Write a new post in response to today’s one-word prompt.


Ava sat on the sofa in her counselor’s office, waiting for her to finish the paperwork that had to be filled out for every client, every visit.  She tried to compose herself as she waited, but the tears were impossible to conceal. She didn’t understand how she could cry so much and still have any tears to shed.

“Okay, Ava, let’s talk.  How was your week?  Any better?”

“It was about the same. Tell me, please, that I’m not going to be crying like this for the rest of my life.”

Anne considered for a moment, not wanting to say the wrong thing.  It was always difficult when someone was grieving such a deep loss.  Anne did everything she could to avoid cliches like “Well, you just need to move on now, and put all this behind you.”

Not helpful.

“Ava, I’m not going to make you any promises.  You will continue to shed tears for a while, but I can tell you from experience with other clients that it DOES get better as time passes. You know I hate cliches, but the one that says time heals is true.  You’re in the early stages of your loss.”

“But I can’t THINK!  All I can do is cry, and my friends and family are starting to hint that I need to stop it now.  And that just makes me cry more.  I have to go hide in my room, or get in the car and drive somewhere I can be alone.  Is this normal?”

“Oh, my goodness YES!  It’s completely normal, and don’t let anyone tell you anything different.  Anyone who has lost a beloved spouse knows that the tears don’t stop for a very long time.  Again, in my counseling experience, the deep grieving can last as long as two or three  years.  And sometimes, the second year  can be even harder because everyone else has gone back to everyday life, and the grieving person’s life will never be the same.”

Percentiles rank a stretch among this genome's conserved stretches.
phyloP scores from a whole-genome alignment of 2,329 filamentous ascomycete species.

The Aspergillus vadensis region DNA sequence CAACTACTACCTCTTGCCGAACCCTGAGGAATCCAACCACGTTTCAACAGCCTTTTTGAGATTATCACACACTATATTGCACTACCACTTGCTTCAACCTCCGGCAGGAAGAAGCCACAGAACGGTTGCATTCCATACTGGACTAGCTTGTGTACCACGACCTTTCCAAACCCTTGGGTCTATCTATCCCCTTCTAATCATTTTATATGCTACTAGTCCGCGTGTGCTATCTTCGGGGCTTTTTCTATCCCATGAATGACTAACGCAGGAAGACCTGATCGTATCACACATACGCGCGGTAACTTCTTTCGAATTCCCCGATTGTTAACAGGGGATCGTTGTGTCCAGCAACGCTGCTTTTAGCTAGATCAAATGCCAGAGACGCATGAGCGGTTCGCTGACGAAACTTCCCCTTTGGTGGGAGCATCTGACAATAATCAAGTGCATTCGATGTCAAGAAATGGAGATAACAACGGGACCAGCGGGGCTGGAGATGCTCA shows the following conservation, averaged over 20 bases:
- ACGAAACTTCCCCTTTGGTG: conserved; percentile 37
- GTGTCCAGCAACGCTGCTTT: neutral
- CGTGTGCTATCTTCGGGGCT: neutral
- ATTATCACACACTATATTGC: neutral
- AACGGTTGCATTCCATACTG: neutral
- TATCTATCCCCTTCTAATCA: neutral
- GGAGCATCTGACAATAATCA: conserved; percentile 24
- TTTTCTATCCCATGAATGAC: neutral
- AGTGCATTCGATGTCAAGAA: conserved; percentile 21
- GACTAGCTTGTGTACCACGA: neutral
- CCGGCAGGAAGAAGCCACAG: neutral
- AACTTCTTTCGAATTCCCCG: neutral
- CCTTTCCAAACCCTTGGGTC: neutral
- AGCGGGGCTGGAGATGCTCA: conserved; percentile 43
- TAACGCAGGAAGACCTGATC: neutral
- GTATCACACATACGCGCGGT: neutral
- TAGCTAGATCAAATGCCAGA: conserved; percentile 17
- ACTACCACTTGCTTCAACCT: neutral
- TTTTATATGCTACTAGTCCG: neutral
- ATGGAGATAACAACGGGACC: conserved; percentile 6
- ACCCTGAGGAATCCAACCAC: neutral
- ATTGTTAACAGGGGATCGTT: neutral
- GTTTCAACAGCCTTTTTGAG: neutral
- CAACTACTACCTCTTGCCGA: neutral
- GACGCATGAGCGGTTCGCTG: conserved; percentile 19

“I feel like a leper must have felt, being excluded from healthy society.  It’s as if I have a sign around my neck that warns people I’m a mess.  Some people I thought were my friends have drifted away from me.  They just don’t know what to say to me any more.”

“Ava, when people don’t know what to say, they are uncomfortable and often will try to avoid the situation.  Maybe you need to ask your friends, one at a time, for lunch or coffee and just be honest with them.  Tell them what you need.  Some will understand, others won’t.”

“But I don’t really know what I need!  Well, yes I do.  I need my husband to come back. I need him to hold me and reassure me that he won’t ever leave me alone.  I’m so MAD at him for leaving me like this!  And then I feel guilty for being mad.  And then, of course, I cry.”

“Yes, and that’s normal, too. Ava, everyone grieves differently.  There are no rules you have to follow. You will know when you are ready to face your day-to-day life again, and please don’t let anyone else impose their opinions on you about when that happens.”

“You know, lots of people told me how it would be when he died, but no one told me how it would be to wake up the next morning to an empty pillow beside me.  No one told me how to live once he was gone.  And people were great during the week after he died, the funeral and all that ordeal.  But here it is only a month later, and everyone else’s life is back to normal.  And I’m sitting alone in my house with too much quiet, no mess, no noise. Every day is another day of him being gone.”

And the tears flowed again while Anne sat quietly, letting Ava cry until she had not more tears to cry.

She even shed some tears of her own.


2 thoughts on “Grieving

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